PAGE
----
There may only be one chance to see the guidance counsellor, so come armed with your questions, says Walshe. “Students may arrive with preconceptions on courses, based on the jobs they know through familiarity. Many have no idea what apprenticeships are.”

Students should definitely have a look at, a nifty website that outlines all their further-education options, including apprenticeship, traineeship and post-Leaving Cert courses.

Walshe advises students to look at the interest inventory on and do it at home in their own time, before bringing it to the career guidance teacher. “You may find something you didn’t even know existed,” she says.

5. Get out and about

A crucial part of the process is to attend open days, information evenings or visit various workplaces, says O’Donohue. “Nothing beats the first-hand experience of a college campus or workplace. Your guidance counsellor can help you prepare for any visits or work placements in order to ensure that you maximise your visit and capture your thoughts and reflections.”

6. Investigate available pathways

Students have many pathways, so don’t overstress about whether or not you’ll get the points for that dream course, says O’Donohue. “Have a chat with your guidance counsellor to gain unbiased advice on the various course levels and on how to achieve your goal. They will discuss the National Qualifications Framework with you to ensure that you have a clear understanding of the levels available. They will also help you prepare a back-up plan, or safety net options, in case things don’t go your way on the day.”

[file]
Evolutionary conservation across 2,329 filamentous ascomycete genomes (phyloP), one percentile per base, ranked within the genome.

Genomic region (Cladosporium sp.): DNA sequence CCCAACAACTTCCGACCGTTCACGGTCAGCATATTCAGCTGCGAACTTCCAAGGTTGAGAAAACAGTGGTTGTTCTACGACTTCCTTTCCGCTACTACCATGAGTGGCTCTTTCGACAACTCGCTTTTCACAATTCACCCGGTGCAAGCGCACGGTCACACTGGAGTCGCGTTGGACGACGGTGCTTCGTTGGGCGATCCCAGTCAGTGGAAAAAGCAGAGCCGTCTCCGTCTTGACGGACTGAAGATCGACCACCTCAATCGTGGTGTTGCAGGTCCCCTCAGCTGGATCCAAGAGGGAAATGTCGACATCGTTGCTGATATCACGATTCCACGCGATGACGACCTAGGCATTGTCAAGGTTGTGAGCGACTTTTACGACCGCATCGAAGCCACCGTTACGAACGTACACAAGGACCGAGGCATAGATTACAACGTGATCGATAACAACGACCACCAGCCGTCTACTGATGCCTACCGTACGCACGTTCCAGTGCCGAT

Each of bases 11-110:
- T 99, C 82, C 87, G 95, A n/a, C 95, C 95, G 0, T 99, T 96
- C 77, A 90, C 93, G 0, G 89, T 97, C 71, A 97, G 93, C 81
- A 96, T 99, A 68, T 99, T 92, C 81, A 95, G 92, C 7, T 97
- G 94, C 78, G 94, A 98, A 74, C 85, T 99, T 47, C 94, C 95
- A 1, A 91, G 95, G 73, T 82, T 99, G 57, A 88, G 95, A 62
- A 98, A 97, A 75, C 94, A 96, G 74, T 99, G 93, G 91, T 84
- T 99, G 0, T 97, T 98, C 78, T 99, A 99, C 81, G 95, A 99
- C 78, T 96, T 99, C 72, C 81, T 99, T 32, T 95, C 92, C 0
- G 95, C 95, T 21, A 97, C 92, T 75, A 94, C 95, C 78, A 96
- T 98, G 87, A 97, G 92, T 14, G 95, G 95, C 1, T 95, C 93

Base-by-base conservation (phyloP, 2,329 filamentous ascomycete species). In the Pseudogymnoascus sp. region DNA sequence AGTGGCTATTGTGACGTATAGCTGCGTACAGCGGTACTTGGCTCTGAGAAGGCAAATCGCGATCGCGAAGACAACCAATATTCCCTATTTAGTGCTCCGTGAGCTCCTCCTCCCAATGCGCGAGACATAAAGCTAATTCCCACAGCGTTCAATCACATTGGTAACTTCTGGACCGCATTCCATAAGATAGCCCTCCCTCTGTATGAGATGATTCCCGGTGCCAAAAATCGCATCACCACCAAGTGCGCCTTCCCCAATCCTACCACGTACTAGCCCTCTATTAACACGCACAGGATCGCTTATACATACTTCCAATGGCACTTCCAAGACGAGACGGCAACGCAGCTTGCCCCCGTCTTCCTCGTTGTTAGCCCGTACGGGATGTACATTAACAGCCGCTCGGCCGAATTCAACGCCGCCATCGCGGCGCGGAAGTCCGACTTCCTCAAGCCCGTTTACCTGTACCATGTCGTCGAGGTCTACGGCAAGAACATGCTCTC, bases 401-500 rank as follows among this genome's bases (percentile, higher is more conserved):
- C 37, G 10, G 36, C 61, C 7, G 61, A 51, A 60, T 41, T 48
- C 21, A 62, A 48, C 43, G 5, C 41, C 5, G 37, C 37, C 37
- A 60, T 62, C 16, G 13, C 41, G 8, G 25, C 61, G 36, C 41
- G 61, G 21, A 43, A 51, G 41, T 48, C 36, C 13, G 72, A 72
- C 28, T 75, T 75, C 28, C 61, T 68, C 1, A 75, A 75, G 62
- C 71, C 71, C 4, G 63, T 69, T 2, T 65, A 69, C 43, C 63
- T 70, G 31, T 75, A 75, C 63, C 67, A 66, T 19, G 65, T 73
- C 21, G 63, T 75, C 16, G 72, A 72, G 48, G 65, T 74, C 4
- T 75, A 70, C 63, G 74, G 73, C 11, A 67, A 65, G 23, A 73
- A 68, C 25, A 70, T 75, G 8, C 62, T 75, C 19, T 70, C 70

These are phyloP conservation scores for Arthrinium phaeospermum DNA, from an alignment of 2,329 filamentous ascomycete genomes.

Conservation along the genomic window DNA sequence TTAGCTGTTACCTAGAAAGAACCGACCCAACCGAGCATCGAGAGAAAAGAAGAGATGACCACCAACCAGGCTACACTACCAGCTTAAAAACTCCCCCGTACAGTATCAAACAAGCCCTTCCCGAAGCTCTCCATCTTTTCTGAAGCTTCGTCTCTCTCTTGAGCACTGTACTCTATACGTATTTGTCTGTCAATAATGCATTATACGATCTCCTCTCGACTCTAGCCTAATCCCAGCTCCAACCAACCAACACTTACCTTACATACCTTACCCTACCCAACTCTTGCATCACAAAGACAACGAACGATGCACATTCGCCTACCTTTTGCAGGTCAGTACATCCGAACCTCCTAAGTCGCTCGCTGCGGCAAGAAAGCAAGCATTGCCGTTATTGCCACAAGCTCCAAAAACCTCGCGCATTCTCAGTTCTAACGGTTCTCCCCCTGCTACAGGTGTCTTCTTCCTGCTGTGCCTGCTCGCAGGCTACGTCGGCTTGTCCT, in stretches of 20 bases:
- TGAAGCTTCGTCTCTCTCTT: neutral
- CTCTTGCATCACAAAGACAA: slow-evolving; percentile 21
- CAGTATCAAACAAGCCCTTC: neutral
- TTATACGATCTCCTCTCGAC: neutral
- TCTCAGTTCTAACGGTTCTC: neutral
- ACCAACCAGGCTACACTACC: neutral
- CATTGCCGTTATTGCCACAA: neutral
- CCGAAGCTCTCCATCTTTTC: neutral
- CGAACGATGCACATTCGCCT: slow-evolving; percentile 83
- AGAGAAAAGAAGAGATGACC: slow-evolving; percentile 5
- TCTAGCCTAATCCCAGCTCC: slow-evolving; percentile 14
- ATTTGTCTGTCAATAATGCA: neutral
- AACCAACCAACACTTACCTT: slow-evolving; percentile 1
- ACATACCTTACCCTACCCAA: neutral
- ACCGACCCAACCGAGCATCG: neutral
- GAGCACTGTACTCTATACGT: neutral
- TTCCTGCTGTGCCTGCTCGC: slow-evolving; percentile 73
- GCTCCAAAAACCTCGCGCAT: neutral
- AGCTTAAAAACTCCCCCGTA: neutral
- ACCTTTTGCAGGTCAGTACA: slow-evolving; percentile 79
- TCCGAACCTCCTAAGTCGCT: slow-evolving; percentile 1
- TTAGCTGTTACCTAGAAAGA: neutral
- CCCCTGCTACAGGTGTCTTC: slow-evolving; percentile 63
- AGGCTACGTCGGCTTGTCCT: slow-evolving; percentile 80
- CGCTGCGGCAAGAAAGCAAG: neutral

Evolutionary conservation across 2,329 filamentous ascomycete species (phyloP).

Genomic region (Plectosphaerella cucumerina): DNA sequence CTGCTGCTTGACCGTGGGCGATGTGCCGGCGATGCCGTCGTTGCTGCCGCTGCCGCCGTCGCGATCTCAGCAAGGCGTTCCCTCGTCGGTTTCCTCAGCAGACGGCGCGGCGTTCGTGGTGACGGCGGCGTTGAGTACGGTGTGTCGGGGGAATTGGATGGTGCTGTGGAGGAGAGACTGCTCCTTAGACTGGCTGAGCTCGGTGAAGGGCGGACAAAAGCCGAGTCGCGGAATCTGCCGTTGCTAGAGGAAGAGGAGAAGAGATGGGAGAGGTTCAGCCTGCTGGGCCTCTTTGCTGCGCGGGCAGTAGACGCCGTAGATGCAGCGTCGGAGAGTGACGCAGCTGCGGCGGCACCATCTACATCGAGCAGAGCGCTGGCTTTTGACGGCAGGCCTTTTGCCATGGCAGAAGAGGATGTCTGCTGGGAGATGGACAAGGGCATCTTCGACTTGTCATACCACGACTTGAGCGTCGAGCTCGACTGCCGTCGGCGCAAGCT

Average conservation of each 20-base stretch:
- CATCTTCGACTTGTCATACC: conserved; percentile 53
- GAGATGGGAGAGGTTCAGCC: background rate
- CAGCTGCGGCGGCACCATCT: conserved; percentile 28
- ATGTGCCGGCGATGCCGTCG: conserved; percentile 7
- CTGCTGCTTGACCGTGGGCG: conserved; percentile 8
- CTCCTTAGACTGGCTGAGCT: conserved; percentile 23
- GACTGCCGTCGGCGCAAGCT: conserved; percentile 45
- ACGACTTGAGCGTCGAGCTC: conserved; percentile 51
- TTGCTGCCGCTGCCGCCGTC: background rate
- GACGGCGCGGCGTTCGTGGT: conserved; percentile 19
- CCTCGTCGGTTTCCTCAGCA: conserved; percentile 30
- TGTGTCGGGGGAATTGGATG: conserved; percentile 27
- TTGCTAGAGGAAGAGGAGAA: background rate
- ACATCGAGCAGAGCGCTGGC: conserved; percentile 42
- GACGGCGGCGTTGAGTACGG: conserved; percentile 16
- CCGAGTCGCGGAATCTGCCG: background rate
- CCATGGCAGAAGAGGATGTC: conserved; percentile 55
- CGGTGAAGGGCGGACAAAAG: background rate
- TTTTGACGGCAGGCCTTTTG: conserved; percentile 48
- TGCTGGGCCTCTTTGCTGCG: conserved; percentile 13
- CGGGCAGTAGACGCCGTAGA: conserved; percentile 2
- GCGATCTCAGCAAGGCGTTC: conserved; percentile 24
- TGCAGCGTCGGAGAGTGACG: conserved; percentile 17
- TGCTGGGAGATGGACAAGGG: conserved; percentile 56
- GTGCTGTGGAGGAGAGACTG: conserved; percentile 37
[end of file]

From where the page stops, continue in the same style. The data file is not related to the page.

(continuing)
7. Get help with your application

“Whether you are filling in a CAO application, applying for a college of further education or preparing for an apprenticeship interview, your guidance counsellor can help you ensure that you understand the process completely,” says O’Donohue. “Making an application for the first time can be nerve-wracking so don’t be shy about asking for help when needed and make sure you fully understand the process.”

8. Would you ever go away?

While the shape of Brexit to come may have lessened the number of Irish applications to UK colleges, the UK’s departure from the EU may (finally) be settled by 2021. In the meantime, the option to study in Europe (see for more details) is popular because it can be easier to get into certain courses, particularly medicine. O’Donohue points out that many of these colleges offer excellent courses through English. “Your guidance counsellor will help you weigh up the pros and cons of studying abroad and can offer advice on navigating the various application systems,” she says.

9. Scholarships and financial support

Students may be eligible for financial support or scholarships. “Your guidance counsellor can point you in the right direction in terms of researching scholarships and opportunities that may be suitable. They can also chat to you about making a Susi application for financial support and can help you determine if you are eligible to apply,” O’Donohue says.

10. Lift the pressure lever

“It’s important to remember that your guidance counsellor can also help you to deal with a wide range of personal or social issues that may arise for you during the year,” says O’Donohue. “If you are finding the process overwhelming or if you are going through a tough time in school or at home, your guidance counsellor is available for a talk. They will lend a supportive, non-judgemental ear during the tough times and your wellbeing is their number one concern. Every journey has its ups and downs, but your guidance counsellor is there to journey alongside you – and to support you each step of the way.”